Power isn’t a dirty word
Three things are needed to be able to wield power effectively.
But before I say what they are, did you flinch when you read the words ‘wield’ and ‘power’?
It can feel uncomfortable thinking about using power, or seeing our self as a leader. It has connotations of super sized egos running amok in organisations (or governments), or something that one needs to be aggressive and domineering to do. Sadly, power and leadership have become dirty words.
It’s time for a reframe. For too long the criteria has been narrow and limiting. We need to widen the scope on what it means to be a leader. There is no reason why each of us can’t step into leading powerfully on our own terms. This is important, because let’s face it, we’re all sick of sitting on the sidelines watching ‘leaders’ either not lead – or, lead us down a path that isn’t great.
The good news is you don’t need to channel your inner Ax from Billions or Cersei from Game of Thrones to wield power! You can lead authentically and thoughtfully, coming from your own unique expression and values.
So how do you wield power when you don’t see yourself that way?
There are three aspects: Name –> Claim –> Fame. When you bring these three things together you can lead and influence massively in your own unique way. No-one can do it like you!
Let’s break it down.
- Name is about naming what you want. You want to make an impact, and it takes power to do that. Name what power means to you, on your terms. What sort of leader can you be? Inclusive and open? Quirky, quiet and kind? Dynamic, forthright and ambitious? Name the type of leadership you want to embody. There is no one way. You first need to name it – leadership, power, impact – to be able to own it.
- Claim it as yours. Everyone has the ability to be a powerful agent for change. Stop making excuses and pretending this isn’t you. Look around you – your family life, work life, or living as a planetary citizen. There are things you want to do, and you need to lead and wield power to make that difference. Claiming power can be scary and exhilarating. It’s a statement of who you are intrinsically. It puts you on the mat and in the game. Claim power and leadership on your terms and don’t apologise for it!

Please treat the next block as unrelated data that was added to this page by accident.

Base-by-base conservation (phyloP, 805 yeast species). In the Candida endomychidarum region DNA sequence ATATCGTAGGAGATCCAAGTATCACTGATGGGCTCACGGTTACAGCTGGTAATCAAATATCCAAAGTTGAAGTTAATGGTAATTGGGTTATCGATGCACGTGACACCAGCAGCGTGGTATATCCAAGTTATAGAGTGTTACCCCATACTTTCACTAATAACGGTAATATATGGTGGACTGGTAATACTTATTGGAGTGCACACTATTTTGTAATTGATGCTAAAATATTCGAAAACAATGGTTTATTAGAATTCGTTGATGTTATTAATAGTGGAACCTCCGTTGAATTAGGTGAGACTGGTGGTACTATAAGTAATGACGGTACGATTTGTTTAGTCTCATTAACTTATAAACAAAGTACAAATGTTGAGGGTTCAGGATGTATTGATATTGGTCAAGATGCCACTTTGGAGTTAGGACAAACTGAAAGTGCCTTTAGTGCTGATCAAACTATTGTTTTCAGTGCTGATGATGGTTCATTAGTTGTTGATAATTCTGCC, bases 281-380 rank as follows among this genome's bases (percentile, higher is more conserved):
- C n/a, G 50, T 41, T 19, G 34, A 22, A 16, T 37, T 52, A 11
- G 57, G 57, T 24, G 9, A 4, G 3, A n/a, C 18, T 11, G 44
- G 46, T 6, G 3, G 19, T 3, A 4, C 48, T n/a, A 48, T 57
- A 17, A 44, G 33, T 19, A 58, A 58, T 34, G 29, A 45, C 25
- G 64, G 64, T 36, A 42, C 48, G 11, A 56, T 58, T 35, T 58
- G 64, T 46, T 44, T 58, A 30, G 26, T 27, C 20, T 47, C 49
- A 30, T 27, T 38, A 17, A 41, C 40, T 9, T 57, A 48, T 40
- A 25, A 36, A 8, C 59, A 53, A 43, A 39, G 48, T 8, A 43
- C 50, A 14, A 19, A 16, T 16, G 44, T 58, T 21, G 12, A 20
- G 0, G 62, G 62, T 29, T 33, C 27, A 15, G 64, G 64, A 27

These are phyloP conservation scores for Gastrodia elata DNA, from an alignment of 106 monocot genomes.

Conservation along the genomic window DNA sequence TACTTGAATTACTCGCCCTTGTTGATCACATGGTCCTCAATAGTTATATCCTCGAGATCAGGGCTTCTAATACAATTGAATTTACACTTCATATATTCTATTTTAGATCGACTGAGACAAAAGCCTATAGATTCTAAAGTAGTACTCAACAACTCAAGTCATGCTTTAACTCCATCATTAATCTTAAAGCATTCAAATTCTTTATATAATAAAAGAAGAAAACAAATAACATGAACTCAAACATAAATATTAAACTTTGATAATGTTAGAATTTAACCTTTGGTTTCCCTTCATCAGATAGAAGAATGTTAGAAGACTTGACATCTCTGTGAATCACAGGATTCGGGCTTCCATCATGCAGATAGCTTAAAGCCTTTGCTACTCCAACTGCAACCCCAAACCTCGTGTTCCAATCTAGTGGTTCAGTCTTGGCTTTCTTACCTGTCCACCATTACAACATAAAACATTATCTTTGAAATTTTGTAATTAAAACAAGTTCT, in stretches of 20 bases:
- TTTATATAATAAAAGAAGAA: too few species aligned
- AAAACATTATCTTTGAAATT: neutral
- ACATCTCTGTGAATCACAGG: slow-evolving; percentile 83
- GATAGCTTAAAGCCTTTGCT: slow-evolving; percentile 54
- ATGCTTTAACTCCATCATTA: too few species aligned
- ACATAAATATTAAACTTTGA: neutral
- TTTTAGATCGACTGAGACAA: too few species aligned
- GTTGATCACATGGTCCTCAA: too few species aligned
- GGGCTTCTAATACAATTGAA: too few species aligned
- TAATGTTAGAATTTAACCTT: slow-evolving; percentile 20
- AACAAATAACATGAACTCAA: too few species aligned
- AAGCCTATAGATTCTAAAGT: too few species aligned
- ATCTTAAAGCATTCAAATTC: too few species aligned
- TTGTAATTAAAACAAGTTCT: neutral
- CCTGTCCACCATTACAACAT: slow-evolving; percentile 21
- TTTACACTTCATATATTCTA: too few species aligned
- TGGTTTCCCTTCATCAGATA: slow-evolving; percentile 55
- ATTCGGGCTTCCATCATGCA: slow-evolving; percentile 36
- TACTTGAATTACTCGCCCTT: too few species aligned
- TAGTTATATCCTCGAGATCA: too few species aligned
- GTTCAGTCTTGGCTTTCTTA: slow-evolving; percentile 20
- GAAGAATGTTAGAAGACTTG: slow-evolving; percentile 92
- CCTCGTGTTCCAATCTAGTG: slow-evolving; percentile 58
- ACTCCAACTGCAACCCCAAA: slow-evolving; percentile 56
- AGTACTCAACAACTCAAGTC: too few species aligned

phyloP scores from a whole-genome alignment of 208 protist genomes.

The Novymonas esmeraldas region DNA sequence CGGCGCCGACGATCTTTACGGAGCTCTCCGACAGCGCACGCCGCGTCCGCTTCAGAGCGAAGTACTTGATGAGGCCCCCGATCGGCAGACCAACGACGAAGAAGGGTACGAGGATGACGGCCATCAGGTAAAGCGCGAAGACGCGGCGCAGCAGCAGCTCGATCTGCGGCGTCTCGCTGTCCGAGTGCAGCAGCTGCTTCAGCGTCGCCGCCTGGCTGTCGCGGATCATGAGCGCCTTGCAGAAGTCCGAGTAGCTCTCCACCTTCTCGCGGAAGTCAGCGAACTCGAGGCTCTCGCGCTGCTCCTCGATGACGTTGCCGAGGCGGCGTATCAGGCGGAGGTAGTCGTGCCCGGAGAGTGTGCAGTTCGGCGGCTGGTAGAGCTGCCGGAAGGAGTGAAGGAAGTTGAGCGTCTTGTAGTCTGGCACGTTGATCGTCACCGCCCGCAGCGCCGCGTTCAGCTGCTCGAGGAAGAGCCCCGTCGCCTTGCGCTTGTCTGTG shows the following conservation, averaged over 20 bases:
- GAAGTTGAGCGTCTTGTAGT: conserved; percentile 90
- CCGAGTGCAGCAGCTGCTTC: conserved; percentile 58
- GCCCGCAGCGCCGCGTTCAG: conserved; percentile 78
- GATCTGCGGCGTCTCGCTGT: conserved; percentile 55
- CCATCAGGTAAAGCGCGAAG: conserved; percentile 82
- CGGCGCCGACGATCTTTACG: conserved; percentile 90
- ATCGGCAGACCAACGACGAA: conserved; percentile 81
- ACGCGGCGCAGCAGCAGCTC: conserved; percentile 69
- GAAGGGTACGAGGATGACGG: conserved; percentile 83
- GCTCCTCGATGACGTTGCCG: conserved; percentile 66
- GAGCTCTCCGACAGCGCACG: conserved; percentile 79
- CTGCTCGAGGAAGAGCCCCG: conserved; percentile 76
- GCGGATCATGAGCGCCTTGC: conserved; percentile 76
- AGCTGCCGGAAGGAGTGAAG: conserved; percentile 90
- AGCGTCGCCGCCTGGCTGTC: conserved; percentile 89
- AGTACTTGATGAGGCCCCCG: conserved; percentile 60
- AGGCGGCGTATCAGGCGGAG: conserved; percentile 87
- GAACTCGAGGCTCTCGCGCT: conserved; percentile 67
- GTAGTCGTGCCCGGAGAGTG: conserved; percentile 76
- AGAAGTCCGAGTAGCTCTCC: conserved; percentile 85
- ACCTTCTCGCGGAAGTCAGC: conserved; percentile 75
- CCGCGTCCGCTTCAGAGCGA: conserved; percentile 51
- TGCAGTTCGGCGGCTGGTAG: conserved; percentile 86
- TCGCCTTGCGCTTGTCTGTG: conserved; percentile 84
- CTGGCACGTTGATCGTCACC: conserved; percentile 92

- Fame is about being known as a person who makes stuff happen. (It is not about the ego and being all puffed out – that’s the old leadership model). When people think of someone who can lead, they think of you. You are known for showing up in your own unmistakeable leadership style. The more you are known for making a difference, the more difference you can make. Do people in your organisation know who you are and what you’re capable of?
For myself, when I got back from my first visit to Ethiopia in 1992, I realised there was work to do on the planet. And yet in my own mind I was a small person – what could I do? I was young and inexperienced. I didn’t have any networks. I looked at people who were successful and they seemed more naturally able to lead. I could have left it up to someone else, but I burned to make a difference and so I got over myself and named myself as a leader. I realised I needed to be the biggest possible Cathy to make any dent in ending hunger.
I then claimed leadership for myself. I didn’t wait to be anointed. Instead, I made it my business and mission to show up for the end of hunger. With this came responsibility. It’s easier to hide in the shadows and play small. It can be confronting. Claiming power, especially for women, means overcoming our mindsets and conditioning about what leadership looks like. So I felt the risk, but like most things, the greater risk was in doing nothing.
Fame for me was about being able to make the work of The Hunger Project, and the courageous women and men in villages, known. People knew who I was, what I stood for and what I could do. I used this to make the difference that the young woman from Perth in 1992 could never have dreamed of.
Because of my own unlikely leadership background, I’m passionate about empowering people to name, claim and find fame to lead effectively in things that really matter.
How do these three distinctions play out for you. Do you get stuck on any one of them? Let me know!